Free range, full-flavoured pork from an East Coast farm is making its way to some of Tasmania’s finest eateries.
Overlooking the Little Swanport estuary, Long Name Farm is run by Phil Outtram and his partner Selina Smith.
The couple’s 30Ha property at the halfway point of the Great Eastern Drive is on a different pathway from what they initially thought.
Having owned the property for around 10 years beforehand, the pigs were not introduced until 2014, where their role on the farm was more focused on land clearing and soil restoration.
“We are a good partnership, Phil is the farmer and I manage accounts and marketing which is fairly typical of small farm businesses,” Ms Smith said.
“Initially we got the pigs in to improve the property. The idea was to move the pigs around the paddocks, re-fertilise the soil and clear the ground,” Mr Outtram said.
“Needless to say, they’re still here.”
After starting out with a dozen pigs, through their own breeding and acquisition of stock from similar properties, Long Name Farm is now home to a rotation of more than 400 pigs annually.
According to Mr Outtram, their stock of 40 sows and three boars will produce around 300 heritage-breed pigs per year, all of which are raised on the property.
“This is a herd size we can manage and the land can manage.”
The pigs are a mix of two heritage breeds, Berkshire and Saddleback.
Since the initial introduction of the pigs, the couple have worked to establish a viable and sustainable free-range pig operation at Long Name Farm.
Apart from a substantial barrier of vegetation that divides the property and the estuary, the pigs are free to wander the large paddocks.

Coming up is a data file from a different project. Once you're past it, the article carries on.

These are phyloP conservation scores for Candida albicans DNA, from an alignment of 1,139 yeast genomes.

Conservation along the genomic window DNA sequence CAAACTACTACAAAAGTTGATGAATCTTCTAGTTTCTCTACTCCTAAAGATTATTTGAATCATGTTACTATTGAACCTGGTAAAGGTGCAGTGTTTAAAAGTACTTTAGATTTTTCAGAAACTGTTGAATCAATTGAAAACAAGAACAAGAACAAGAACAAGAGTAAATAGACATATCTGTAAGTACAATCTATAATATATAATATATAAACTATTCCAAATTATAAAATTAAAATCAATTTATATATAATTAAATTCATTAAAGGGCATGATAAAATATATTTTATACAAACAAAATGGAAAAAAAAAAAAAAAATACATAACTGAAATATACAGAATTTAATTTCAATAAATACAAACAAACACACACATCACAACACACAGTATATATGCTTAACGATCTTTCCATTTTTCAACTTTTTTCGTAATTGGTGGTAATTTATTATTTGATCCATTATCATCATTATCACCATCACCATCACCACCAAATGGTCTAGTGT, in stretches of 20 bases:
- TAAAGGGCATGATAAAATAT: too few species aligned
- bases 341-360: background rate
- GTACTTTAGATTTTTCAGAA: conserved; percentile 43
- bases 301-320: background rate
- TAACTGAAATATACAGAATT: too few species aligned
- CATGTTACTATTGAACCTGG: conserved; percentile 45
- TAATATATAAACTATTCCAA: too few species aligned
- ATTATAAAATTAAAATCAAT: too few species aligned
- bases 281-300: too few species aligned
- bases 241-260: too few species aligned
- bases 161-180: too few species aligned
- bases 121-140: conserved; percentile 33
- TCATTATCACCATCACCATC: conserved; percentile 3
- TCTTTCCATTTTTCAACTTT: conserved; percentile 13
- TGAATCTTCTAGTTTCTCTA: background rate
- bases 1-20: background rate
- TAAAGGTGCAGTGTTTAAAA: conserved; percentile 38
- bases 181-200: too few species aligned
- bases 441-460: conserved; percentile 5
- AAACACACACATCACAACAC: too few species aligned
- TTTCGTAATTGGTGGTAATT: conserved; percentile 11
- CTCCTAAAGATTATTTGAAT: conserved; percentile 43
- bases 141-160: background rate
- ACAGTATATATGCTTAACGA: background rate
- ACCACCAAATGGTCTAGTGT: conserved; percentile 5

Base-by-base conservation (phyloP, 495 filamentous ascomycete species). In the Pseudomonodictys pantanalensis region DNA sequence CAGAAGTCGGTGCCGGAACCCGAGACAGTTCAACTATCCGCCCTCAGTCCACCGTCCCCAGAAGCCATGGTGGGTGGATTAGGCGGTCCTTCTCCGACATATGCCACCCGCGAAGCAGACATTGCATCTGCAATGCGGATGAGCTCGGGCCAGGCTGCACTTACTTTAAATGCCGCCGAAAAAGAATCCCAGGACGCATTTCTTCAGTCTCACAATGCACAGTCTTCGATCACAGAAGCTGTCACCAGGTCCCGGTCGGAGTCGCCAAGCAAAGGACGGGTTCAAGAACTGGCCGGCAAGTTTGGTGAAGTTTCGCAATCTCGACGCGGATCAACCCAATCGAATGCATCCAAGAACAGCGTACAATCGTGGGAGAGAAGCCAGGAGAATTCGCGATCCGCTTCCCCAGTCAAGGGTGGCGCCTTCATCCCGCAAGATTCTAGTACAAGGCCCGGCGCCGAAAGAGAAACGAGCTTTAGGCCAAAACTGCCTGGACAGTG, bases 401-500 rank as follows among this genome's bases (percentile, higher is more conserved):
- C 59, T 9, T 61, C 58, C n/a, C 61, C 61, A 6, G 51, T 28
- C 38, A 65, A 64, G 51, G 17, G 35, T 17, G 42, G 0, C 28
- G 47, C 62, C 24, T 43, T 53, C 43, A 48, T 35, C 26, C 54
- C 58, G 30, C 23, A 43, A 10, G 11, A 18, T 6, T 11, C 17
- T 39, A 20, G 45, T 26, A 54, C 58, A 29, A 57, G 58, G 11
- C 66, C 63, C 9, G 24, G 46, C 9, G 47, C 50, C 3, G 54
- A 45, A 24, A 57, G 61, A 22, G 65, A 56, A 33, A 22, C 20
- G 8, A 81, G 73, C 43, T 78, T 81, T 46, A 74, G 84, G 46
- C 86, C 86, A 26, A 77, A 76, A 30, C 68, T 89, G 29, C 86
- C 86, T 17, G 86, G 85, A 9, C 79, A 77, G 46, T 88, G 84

Kept tame, relaxed and fed on a supplementary mix of soaked wheat, peas, barley and canola, Long Name Farm produces 10 to 12 pigs per fortnight for processing.
“Our main product is half pig in a box, which we sell direct to the public. We’re also sending our pork products to high-end restaurants like Saffire Freycinet and Stefano Lubiana.”
“Our biggest obstacle is logistics such as sourcing feed, delivery costs and processing. “
Our closest abattoir is a 260km return journey plus a lack of competition has seen processing costs increase by 30 per cent within the last 12 months.”
With a view to introduce a greater amount of cropping to the farm repertoire,
Mr Outtram already has plans for his future paddocks where the pigs can be useful for their cropping rotations.
Thanks to the natural curiosity of the pigs and, to a degree their destructiveness, the soil that once was hardened and drastically lacking in nutrition is being constantly turned and fertilised.
In the paddocks where the pigs are housed, the red soil crumbles in hand and the rocks have been worked to the surface by digging snouts so they are collected regularly.
“We are still very much in the preliminary stages of setting up, but our plan is eventually to start to sell our pork and vegetables on the farm,” Mr Outtram said.
“Already, we sell almost all of our meat directly to the customer, and this will be just another way to expand on that.”
The ambition for Long Name Farm is to produce a mix of annual, aromatic pastures on their property, as well as a number of green-manure crops to complement the pigs’ own production of manure.
“I’m looking at a mixed pasture rotation, and with the new block we have brought next door, we are very interested in fennel, mustard seeds and rape, as well as turnips and potatoes in the winter to encourage our pigs to dig and distinguish our pork from the rest.”
Long Name Farm has a stall at the Hobart Farm Gate Market on the third Sunday of each month. They also sell their pork on their website.
The name Long Name Farm is a reference to the Aboriginal name given to the area of Little Swanport, tee.be.leb. ber.rer.men.nape.bone.yer. men.nan.yer, which means “place where a moving stream flows into a large estuary surrounded by hills”.